A heavy snow fell yesterday. Perfect for sledding, for coating fence rails just so, for catching on a small boy’s tongue. It made a lovely backdrop for my white amaryllis, just coming into full bloom. I love the snow for its beauty and for the lovely weight of silence it imposes – and also for enforcing a sort of neighborliness, where people shovel each other’s walks and push each other’s cars from drifts. I have neighbors I only talk to after it snows.
But the snow also took down the wire delivering Internet to the house, shattered my car’s back window, and tore limbs from all of the neighborhood magnolias. And by this morning the pure sheet of white that was my back porch is pocked with yellow holes where Otis the Tenderfooted prematurely relieved himself, too wimpy to go down to the yard.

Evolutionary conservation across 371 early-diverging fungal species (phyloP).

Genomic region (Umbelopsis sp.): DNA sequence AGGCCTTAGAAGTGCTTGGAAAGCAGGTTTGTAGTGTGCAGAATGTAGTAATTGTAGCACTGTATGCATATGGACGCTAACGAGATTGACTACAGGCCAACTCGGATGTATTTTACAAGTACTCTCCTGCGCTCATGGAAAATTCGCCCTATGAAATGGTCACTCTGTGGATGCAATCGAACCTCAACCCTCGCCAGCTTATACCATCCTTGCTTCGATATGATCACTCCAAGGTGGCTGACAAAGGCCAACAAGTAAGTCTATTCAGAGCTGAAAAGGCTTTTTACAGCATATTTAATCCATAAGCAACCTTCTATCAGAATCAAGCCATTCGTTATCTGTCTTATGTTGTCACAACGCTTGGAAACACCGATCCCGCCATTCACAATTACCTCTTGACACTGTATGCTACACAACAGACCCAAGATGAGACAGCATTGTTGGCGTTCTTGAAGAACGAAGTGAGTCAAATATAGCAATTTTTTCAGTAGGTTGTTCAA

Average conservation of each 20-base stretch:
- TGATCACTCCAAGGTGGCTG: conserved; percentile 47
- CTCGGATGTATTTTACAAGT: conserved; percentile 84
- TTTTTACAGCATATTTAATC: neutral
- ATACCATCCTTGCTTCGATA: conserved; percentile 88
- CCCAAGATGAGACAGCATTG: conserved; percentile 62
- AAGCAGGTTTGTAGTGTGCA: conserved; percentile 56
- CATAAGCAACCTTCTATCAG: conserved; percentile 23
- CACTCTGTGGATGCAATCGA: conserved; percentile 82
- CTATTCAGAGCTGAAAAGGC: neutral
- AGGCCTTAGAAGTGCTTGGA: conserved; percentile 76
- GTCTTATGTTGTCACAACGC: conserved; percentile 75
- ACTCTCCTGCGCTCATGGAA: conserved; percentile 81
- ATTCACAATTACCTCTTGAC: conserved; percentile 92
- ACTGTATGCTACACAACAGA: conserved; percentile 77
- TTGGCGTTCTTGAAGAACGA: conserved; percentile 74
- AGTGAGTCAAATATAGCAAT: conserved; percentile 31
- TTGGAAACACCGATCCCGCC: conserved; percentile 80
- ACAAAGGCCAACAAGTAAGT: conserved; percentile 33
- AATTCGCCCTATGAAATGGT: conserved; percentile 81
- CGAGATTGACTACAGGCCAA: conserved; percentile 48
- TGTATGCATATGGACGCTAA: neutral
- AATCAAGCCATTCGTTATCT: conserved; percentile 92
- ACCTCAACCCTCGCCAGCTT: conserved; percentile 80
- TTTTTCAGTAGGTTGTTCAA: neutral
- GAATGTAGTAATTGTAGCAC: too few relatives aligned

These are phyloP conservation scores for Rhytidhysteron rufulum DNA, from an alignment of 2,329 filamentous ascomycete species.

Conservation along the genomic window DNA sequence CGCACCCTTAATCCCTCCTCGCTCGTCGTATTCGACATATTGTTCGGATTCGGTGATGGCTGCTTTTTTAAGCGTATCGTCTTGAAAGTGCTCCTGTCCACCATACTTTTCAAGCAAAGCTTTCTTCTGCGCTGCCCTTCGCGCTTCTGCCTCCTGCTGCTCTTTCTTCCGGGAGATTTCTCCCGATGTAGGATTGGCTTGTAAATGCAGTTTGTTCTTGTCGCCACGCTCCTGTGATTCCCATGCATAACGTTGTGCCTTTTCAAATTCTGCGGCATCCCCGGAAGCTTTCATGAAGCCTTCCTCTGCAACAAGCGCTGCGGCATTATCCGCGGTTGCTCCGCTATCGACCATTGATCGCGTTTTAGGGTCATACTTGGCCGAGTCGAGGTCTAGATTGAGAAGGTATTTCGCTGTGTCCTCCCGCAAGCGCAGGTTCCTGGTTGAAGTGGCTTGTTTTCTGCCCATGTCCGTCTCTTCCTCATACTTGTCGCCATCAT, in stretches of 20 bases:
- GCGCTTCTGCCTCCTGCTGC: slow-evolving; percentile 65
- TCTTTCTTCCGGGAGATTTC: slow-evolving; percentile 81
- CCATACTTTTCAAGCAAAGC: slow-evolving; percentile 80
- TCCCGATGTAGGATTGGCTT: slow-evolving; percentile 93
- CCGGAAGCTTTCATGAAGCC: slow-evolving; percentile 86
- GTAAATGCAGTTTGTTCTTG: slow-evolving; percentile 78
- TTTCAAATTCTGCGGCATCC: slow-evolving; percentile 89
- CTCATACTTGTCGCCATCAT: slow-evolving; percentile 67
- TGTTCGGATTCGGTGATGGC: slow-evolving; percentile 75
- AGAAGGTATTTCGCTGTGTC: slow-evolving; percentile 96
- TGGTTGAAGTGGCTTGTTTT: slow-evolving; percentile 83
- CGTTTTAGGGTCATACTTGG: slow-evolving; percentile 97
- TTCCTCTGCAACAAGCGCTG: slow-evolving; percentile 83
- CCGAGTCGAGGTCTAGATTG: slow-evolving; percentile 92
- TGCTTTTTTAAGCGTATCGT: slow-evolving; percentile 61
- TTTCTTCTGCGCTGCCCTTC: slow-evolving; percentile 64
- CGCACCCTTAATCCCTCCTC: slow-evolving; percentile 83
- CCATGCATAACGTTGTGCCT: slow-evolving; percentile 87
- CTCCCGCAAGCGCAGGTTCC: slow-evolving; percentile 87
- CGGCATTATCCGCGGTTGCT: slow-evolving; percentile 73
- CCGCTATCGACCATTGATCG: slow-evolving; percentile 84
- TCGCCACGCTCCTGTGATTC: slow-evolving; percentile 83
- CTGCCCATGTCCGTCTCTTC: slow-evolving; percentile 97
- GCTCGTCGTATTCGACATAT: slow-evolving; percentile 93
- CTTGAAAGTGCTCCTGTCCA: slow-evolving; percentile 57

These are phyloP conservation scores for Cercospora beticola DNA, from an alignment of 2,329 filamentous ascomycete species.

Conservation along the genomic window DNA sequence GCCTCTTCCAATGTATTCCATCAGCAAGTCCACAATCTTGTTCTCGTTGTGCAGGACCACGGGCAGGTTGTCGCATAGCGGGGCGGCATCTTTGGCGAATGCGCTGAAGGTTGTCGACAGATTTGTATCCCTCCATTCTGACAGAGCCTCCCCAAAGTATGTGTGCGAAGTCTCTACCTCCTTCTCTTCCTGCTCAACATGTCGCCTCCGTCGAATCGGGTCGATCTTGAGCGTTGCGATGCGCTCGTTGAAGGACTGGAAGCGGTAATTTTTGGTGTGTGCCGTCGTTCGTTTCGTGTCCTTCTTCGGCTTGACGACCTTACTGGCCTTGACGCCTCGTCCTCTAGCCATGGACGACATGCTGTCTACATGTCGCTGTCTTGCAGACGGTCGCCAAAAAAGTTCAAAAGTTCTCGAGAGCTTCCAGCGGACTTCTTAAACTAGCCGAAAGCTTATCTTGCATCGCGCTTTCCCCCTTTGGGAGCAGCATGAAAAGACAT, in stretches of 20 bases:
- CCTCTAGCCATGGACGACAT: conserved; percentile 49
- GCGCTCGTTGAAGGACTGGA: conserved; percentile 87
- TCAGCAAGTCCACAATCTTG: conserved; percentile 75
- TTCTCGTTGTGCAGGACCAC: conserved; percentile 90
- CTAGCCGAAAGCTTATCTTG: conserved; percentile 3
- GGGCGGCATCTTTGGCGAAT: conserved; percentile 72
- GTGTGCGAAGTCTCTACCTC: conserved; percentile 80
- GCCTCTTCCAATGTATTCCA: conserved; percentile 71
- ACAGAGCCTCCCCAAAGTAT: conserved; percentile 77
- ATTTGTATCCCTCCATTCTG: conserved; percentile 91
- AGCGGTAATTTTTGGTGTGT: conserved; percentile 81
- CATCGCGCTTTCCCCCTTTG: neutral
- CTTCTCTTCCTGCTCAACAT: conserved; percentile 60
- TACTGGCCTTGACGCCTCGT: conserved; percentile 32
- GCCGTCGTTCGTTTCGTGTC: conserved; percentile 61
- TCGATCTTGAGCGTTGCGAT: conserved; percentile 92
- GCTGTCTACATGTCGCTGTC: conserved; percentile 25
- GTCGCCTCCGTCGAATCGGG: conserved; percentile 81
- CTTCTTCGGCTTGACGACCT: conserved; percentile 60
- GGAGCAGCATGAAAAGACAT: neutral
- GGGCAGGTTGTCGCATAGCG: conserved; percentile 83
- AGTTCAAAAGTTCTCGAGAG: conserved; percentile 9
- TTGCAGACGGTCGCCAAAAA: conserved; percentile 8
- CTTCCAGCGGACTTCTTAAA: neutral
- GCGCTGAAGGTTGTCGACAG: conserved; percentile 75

I am realizing that I am drawn to gardening largely because beauty and fruitfulness are entwined with ugliness and death. All my attempts to reconcile the beauty and goodness of life with the suffering and evil that goes along with it have failed to deliver a satisfying answer. But in the garden, where the drama of life and death and decay is repeated in an annual lesson with beings that can commit no sin, I begin to learn the lessons religion might teach me, if it could, if I would let it. A magnolia may be torn open in January, its newly bare trunk gashed and ugly against the snow, but come spring it will set buds and bloom on its remaining limbs, and send up new shoots to replace the ones it lost. I am afraid to see what lesson that might have for me – perhaps that one can endure unimaginable pain and yet live and bloom – because it would require me to acknowledge the unbearable possibility of loss.